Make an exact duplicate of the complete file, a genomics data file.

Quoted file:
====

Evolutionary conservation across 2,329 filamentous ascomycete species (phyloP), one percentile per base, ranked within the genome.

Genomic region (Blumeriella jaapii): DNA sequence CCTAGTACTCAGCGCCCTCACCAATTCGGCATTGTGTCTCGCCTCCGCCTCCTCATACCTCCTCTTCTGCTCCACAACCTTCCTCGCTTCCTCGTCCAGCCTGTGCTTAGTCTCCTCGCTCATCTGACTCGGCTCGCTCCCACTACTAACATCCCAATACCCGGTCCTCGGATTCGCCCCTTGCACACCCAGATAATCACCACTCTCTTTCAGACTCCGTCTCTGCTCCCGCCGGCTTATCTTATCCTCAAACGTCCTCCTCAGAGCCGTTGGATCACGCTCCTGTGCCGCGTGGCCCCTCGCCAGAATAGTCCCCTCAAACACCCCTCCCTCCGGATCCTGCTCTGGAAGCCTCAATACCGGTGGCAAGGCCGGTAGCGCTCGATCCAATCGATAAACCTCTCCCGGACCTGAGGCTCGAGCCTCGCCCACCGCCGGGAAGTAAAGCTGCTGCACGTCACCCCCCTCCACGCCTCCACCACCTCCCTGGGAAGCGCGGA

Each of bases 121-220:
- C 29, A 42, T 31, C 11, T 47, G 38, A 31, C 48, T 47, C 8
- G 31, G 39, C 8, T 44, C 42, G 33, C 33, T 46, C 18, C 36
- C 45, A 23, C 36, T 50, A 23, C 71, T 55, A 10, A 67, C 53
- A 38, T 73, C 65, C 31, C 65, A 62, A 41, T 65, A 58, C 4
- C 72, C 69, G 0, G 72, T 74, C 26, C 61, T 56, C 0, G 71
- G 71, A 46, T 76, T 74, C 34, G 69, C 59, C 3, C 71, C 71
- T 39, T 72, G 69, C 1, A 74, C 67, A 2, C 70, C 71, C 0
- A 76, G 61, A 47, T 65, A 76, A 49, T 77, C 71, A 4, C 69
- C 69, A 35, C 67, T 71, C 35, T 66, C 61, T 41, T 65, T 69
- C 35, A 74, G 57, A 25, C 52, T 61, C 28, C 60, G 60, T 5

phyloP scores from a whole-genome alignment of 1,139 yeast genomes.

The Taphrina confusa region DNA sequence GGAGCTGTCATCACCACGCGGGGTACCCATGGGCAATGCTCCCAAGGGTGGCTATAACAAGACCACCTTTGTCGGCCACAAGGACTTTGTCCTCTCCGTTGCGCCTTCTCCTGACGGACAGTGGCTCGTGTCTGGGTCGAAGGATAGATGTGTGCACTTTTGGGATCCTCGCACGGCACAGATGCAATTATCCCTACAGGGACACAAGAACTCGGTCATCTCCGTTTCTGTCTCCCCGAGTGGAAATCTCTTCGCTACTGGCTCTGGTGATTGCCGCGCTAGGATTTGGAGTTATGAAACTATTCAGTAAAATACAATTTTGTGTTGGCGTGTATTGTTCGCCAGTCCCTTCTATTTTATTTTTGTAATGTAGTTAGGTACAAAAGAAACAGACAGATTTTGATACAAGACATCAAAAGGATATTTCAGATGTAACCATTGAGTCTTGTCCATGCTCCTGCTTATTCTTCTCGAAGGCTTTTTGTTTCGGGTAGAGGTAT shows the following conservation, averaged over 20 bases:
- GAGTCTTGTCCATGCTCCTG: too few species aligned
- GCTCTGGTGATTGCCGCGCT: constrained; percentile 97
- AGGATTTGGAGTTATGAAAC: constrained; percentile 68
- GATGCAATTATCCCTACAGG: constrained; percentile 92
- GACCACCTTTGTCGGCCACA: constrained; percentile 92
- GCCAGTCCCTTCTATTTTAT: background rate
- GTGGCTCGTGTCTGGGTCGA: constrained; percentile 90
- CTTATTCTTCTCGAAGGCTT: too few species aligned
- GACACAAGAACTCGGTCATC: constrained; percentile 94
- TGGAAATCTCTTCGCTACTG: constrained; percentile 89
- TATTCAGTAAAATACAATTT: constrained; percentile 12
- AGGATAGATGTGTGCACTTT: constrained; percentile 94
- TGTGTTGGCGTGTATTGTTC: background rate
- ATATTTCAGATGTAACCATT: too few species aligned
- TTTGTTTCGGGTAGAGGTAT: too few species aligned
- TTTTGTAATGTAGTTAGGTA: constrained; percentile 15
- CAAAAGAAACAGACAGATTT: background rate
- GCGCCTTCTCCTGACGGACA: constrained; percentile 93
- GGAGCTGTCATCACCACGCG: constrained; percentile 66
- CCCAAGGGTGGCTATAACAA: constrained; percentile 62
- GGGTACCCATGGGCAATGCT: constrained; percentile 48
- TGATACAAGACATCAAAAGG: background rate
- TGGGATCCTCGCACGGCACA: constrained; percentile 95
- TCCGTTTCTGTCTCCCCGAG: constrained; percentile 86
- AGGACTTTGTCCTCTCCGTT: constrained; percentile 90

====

Evolutionary conservation across 2,329 filamentous ascomycete species (phyloP), one percentile per base, ranked within the genome.

Genomic region (Blumeriella jaapii): DNA sequence CCTAGTACTCAGCGCCCTCACCAATTCGGCATTGTGTCTCGCCTCCGCCTCCTCATACCTCCTCTTCTGCTCCACAACCTTCCTCGCTTCCTCGTCCAGCCTGTGCTTAGTCTCCTCGCTCATCTGACTCGGCTCGCTCCCACTACTAACATCCCAATACCCGGTCCTCGGATTCGCCCCTTGCACACCCAGATAATCACCACTCTCTTTCAGACTCCGTCTCTGCTCCCGCCGGCTTATCTTATCCTCAAACGTCCTCCTCAGAGCCGTTGGATCACGCTCCTGTGCCGCGTGGCCCCTCGCCAGAATAGTCCCCTCAAACACCCCTCCCTCCGGATCCTGCTCTGGAAGCCTCAATACCGGTGGCAAGGCCGGTAGCGCTCGATCCAATCGATAAACCTCTCCCGGACCTGAGGCTCGAGCCTCGCCCACCGCCGGGAAGTAAAGCTGCTGCACGTCACCCCCCTCCACGCCTCCACCACCTCCCTGGGAAGCGCGGA

Each of bases 121-220:
- C 29, A 42, T 31, C 11, T 47, G 38, A 31, C 48, T 47, C 8
- G 31, G 39, C 8, T 44, C 42, G 33, C 33, T 46, C 18, C 36
- C 45, A 23, C 36, T 50, A 23, C 71, T 55, A 10, A 67, C 53
- A 38, T 73, C 65, C 31, C 65, A 62, A 41, T 65, A 58, C 4
- C 72, C 69, G 0, G 72, T 74, C 26, C 61, T 56, C 0, G 71
- G 71, A 46, T 76, T 74, C 34, G 69, C 59, C 3, C 71, C 71
- T 39, T 72, G 69, C 1, A 74, C 67, A 2, C 70, C 71, C 0
- A 76, G 61, A 47, T 65, A 76, A 49, T 77, C 71, A 4, C 69
- C 69, A 35, C 67, T 71, C 35, T 66, C 61, T 41, T 65, T 69
- C 35, A 74, G 57, A 25, C 52, T 61, C 28, C 60, G 60, T 5

phyloP scores from a whole-genome alignment of 1,139 yeast genomes.

The Taphrina confusa region DNA sequence GGAGCTGTCATCACCACGCGGGGTACCCATGGGCAATGCTCCCAAGGGTGGCTATAACAAGACCACCTTTGTCGGCCACAAGGACTTTGTCCTCTCCGTTGCGCCTTCTCCTGACGGACAGTGGCTCGTGTCTGGGTCGAAGGATAGATGTGTGCACTTTTGGGATCCTCGCACGGCACAGATGCAATTATCCCTACAGGGACACAAGAACTCGGTCATCTCCGTTTCTGTCTCCCCGAGTGGAAATCTCTTCGCTACTGGCTCTGGTGATTGCCGCGCTAGGATTTGGAGTTATGAAACTATTCAGTAAAATACAATTTTGTGTTGGCGTGTATTGTTCGCCAGTCCCTTCTATTTTATTTTTGTAATGTAGTTAGGTACAAAAGAAACAGACAGATTTTGATACAAGACATCAAAAGGATATTTCAGATGTAACCATTGAGTCTTGTCCATGCTCCTGCTTATTCTTCTCGAAGGCTTTTTGTTTCGGGTAGAGGTAT shows the following conservation, averaged over 20 bases:
- GAGTCTTGTCCATGCTCCTG: too few species aligned
- GCTCTGGTGATTGCCGCGCT: constrained; percentile 97
- AGGATTTGGAGTTATGAAAC: constrained; percentile 68
- GATGCAATTATCCCTACAGG: constrained; percentile 92
- GACCACCTTTGTCGGCCACA: constrained; percentile 92
- GCCAGTCCCTTCTATTTTAT: background rate
- GTGGCTCGTGTCTGGGTCGA: constrained; percentile 90
- CTTATTCTTCTCGAAGGCTT: too few species aligned
- GACACAAGAACTCGGTCATC: constrained; percentile 94
- TGGAAATCTCTTCGCTACTG: constrained; percentile 89
- TATTCAGTAAAATACAATTT: constrained; percentile 12
- AGGATAGATGTGTGCACTTT: constrained; percentile 94
- TGTGTTGGCGTGTATTGTTC: background rate
- ATATTTCAGATGTAACCATT: too few species aligned
- TTTGTTTCGGGTAGAGGTAT: too few species aligned
- TTTTGTAATGTAGTTAGGTA: constrained; percentile 15
- CAAAAGAAACAGACAGATTT: background rate
- GCGCCTTCTCCTGACGGACA: constrained; percentile 93
- GGAGCTGTCATCACCACGCG: constrained; percentile 66
- CCCAAGGGTGGCTATAACAA: constrained; percentile 62
- GGGTACCCATGGGCAATGCT: constrained; percentile 48
- TGATACAAGACATCAAAAGG: background rate
- TGGGATCCTCGCACGGCACA: constrained; percentile 95
- TCCGTTTCTGTCTCCCCGAG: constrained; percentile 86
- AGGACTTTGTCCTCTCCGTT: constrained; percentile 90